Arch Intern Med. 2000160334-340.
19
Thromboprophylaxis Use in Practice 1992-2002
Prophylaxis Patient Group Studies
Patients Use (any) Orthopedic surgery
4 20,216 90 (57-98)
General surgery 7 2,473
73 (38-98) Critical care
14 3,654 69 (33-100)
Gynecology 1 456
66 Medical patients 5
1,010 23 (14-62)
How many patients with COPD, CVA, heart failure,
pneumonia, etc do you have in your hospital that
are not on DVT prophylaxis?
20
Cumulative Incidence of VTE After Primary Hip or
Knee Replacement
Primary hipPrimary knee
VTEevents()
Days
White RH, et al. Arch Intern Med. 1998 158
1525-1531
21
Prevention of Venous Thromboembolism W. Geerts,
chair G. Pineo J. Heit D. Bergqvist M. Lassen C.
Colwell J. Ray
Seventh ACCP Consensus Conference on
Antithrombotic Therapy
Chest 2004126338S-400S
22
Prevention of Venous ThromboembolismLow-,
moderate-, or high-risk
  • Benefit risk favors
  • routine prophylaxis
  • Major orthopedic surgery
  • (THR, TKR, HFS)
  • Major trauma
  • Spinal cord injury
  • Major general, gyne,
  • urologic surgery
  • Major neurosurgery
  • Medical patients with
  • additional risk factors
  • Most ICU patients
  • Benefit risk uncertain- local practice or
    individual prophyl.
  • Laparoscopic surgery
  • Vascular surgery
  • Cardiac surgery
  • Elective spine surgery
  • Arthroscopic surgery
  • Burns
  • Isolated lower
  • extremity fracture
  • Benefit risk favors no prophylaxis
  • Surgical patients
  • - brief duration
  • - fully mobile
  • - no additional RFs
  • Medical patients
  • - fully mobile
  • - no additional RFs
  • Long distance travel

Focus of New Measures
How many of these patients do we actually admit
to the hospital anymore?
23
Prophylaxis Modalities
  • Mechanical
  • Graduated compression stockings (GCS) (e.g.,
    white hose)
  • Sequential compression devices
  • Venous foot pumps (currently recommended only for
    orthopedic surgery in patients with bleeding
    risk)
  • In most studies, less effective than
    pharmacologic prophylaxis and patient compliance
    rates are generally low.

Rates of compliance with mechanical forms of
prophylaxis in many studies is less than 50 -
has become a new target of malpractice litigation.
24
Pharmacologic Prophylaxis
  • Low-dose unfractionated heparin (LDUH)
  • Low-molecular weight heparin (LMWH)
  • Fondaparinux
  • Warfarin

25
Development of National Performance Measures to
Prevent and Treat VTE
26
Why the need for performance measures?
  • Despite widespread publication and dissemination
    of guidelines, practices have not changed at an
    acceptable pace
  • There are still far too many needless deaths from
    VTE in the US
  • Reasonably good evidence that using performance
    measures for accountability can accelerate the
    rate of change

27
The Consensus Development Process The National
Quality Forum
www.qualityforum.org
28
What is the NQF?
  • The National Quality Forum is a private,
    non-profit
  • voluntary consensus standards- setting
    organization.

29
VoluntaryConsensus Standards
  • Widely used in non-healthcare enterprises
  • Developed voluntarily and collaboratively by
    stakeholders
  • Have legal status
  • Must abide by the requirements specified in
    federal law and adhere to a specified process

30
National Technology and Transfer Advancement of
Act of 1995 (NTTAA)
  • Defines the five key attributes of a voluntary
    consensus standards-setting body (i.e.,
    openness, balance of interest, due process,
    consensus, and an appeals process)
  • Obligates federal government to adopt voluntary
    consensus standards (when the government is
    adopting standards)
  • Encourages federal government to participate in
    setting voluntary consensus standards

31
Steering CommitteeVTE Consensus Standards
  • T. Bruce Ferguson, Jr, MD Co-chair
  • John R. Bartholemew, MD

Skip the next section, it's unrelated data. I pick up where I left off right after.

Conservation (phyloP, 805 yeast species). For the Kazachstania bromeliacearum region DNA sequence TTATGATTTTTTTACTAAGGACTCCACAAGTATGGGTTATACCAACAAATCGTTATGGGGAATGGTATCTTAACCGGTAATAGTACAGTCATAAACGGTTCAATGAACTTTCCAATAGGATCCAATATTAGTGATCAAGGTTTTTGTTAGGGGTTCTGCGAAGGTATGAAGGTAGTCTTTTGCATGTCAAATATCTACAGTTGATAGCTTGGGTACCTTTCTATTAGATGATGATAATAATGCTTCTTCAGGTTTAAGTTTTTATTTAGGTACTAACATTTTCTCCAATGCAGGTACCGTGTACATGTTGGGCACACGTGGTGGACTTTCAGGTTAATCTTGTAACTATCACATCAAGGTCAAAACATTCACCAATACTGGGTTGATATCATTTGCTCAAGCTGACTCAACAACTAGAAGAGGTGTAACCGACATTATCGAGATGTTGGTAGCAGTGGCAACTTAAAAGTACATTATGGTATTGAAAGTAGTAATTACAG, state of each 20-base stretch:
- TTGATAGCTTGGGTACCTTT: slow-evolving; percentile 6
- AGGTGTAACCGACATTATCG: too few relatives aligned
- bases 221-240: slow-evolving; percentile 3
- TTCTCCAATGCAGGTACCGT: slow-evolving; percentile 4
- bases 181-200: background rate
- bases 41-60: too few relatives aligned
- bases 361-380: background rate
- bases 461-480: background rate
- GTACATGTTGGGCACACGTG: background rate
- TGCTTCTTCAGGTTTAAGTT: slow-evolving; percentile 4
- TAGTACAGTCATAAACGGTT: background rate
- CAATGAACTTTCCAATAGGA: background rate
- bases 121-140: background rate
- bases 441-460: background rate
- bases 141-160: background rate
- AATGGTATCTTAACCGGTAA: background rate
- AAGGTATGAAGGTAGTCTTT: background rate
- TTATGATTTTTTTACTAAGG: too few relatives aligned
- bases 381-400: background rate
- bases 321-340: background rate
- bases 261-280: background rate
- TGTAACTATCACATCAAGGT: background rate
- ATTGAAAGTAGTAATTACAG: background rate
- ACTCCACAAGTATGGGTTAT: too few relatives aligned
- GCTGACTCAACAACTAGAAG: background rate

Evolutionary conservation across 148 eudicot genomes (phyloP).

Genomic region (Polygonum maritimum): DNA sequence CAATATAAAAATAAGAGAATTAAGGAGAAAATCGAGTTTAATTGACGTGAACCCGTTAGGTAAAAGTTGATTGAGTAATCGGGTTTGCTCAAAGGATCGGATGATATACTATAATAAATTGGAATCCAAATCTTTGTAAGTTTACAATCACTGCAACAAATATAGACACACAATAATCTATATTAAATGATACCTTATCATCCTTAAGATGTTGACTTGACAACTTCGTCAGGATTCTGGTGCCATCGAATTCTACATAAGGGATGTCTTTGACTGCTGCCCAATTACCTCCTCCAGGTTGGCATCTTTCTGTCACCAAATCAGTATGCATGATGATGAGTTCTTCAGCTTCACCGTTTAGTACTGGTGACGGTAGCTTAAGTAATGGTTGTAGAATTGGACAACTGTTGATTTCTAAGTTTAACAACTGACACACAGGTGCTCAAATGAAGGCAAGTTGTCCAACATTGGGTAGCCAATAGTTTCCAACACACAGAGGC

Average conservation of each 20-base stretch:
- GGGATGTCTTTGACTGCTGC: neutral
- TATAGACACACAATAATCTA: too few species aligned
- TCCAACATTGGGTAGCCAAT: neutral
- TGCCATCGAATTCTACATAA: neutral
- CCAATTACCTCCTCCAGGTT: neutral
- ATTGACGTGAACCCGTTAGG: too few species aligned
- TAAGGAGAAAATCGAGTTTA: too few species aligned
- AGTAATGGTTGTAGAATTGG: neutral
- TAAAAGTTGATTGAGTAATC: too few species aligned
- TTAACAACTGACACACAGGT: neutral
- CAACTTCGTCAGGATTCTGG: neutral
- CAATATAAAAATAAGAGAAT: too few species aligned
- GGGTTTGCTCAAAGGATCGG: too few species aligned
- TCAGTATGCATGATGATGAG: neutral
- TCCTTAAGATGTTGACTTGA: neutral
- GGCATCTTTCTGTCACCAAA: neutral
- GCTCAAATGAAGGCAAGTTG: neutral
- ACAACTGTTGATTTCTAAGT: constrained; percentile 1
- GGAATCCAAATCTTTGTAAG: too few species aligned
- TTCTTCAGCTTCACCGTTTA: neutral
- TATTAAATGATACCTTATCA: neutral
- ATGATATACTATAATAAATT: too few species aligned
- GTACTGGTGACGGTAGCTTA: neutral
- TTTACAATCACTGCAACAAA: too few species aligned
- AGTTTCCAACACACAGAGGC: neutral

• Michael Becker, RN, MSN
  • Melanie Bloom
  • Ralph G. DePalma, MD
  • Nancy L. Fisher MD, MPH, RN
  • Mary E. Foscue, MD
  • Samuel Z. Goldhaber, MD
  • Virginia A. Hemelt, MD
  • John A. Heit, MD Co-chair
  • David W. Hunter, MD
  • Belinda, Ireland, MD, MS
  • Jay R. Lieberman, MD
  • Edith Nutescu, PharmD
  • Arthur L. Pelberg MD, MPA
  • Mary Lou Sole, PhD, RN
  • Richard M. Weinberg, MD
  • Richard H. White, MD
  • David C. Zanick, MD, MPH

32
(No Transcript)
33
Venous ThromboembolismStatement of Organization
Policy
  • Every healthcare facility shall have a written
    policy appropriate for its scope, that is
    evidence-based and that drives continuous quality
    improvement related to VTE risk assessment,
    prophylaxis, diagnosis, and treatment.

34
Venous ThromboembolismCharacteristics of
Preferred Practices
  • General
  • Protocol selection by multidisciplinary teams
  • System for ongoing QI
  • Provision for RA/stratification, prophylaxis,
    diagnosis, treatment
  • QI activity for all phases of care
  • Provider education

35
Venous ThromboembolismCharacteristics of
Preferred Practices(cont.)
  • Risk Assessment/Stratification
  • RA on all patients using evidence-based policy
  • Documentation in patient record that done
  • Prophylaxis
  • Based on assessment risk/benefit,
    efficacy/safety
  • Based on formal RA, consistent with accepted,
    evidence-based guidelines

36
Venous ThromboembolismCharacteristics of
Preferred Practices(cont.)
  • Diagnosis
  • Objective testing to justify continued initial
    therapy
  • Treatment and Monitoring
  • Ensure safe anticoagulation, consider setting
  • Incorporate Safe Practice 29
  • Patient education consider setting and reading
    levels
  • Guideline-directed therapy
  • Address care setting transitions in therapy

37
Surgical Care Improvement ProjectFirst Two VTE
Measures Endorsed by NQF
  • Prevention of venous thromboembolism
  • Proportion who have recommended VTE prophylaxis
    ordered
  • Proportion who receive appropriate form of VTE
    prophylaxis (based on ACCP Consensus
    Recommendations) within 24 hours before or after
    surgery

Limited to surgical patients NQF endorsed,
required reporting to Medicare for Annual Payment
Update, and will be posted to Hospital Compare
soon.
These measures are NQF-endorsed
38
Surgical Care Improvement ProjectHospital
Voluntary Self-Reporting, Qtr. 3, 2007
Benchmark rates were calculated for all HQA
reporting hospitals in the US based on discharges
using the Achievable Benchmarks of CareTM
methodology (http//main.uab.edu/show.asp?durki14
527).
39
Changes in National Performance
//
National sample of 19,497 Medicare patients
undergoing surgery in US hospitals during the
first quarter of 2005.
40
Venous ThromboembolismTAP charge
  • Vet the 19 potential measures, agreed upon by the
    Steering Committee, through TAP and The Joint
    Commission survey processes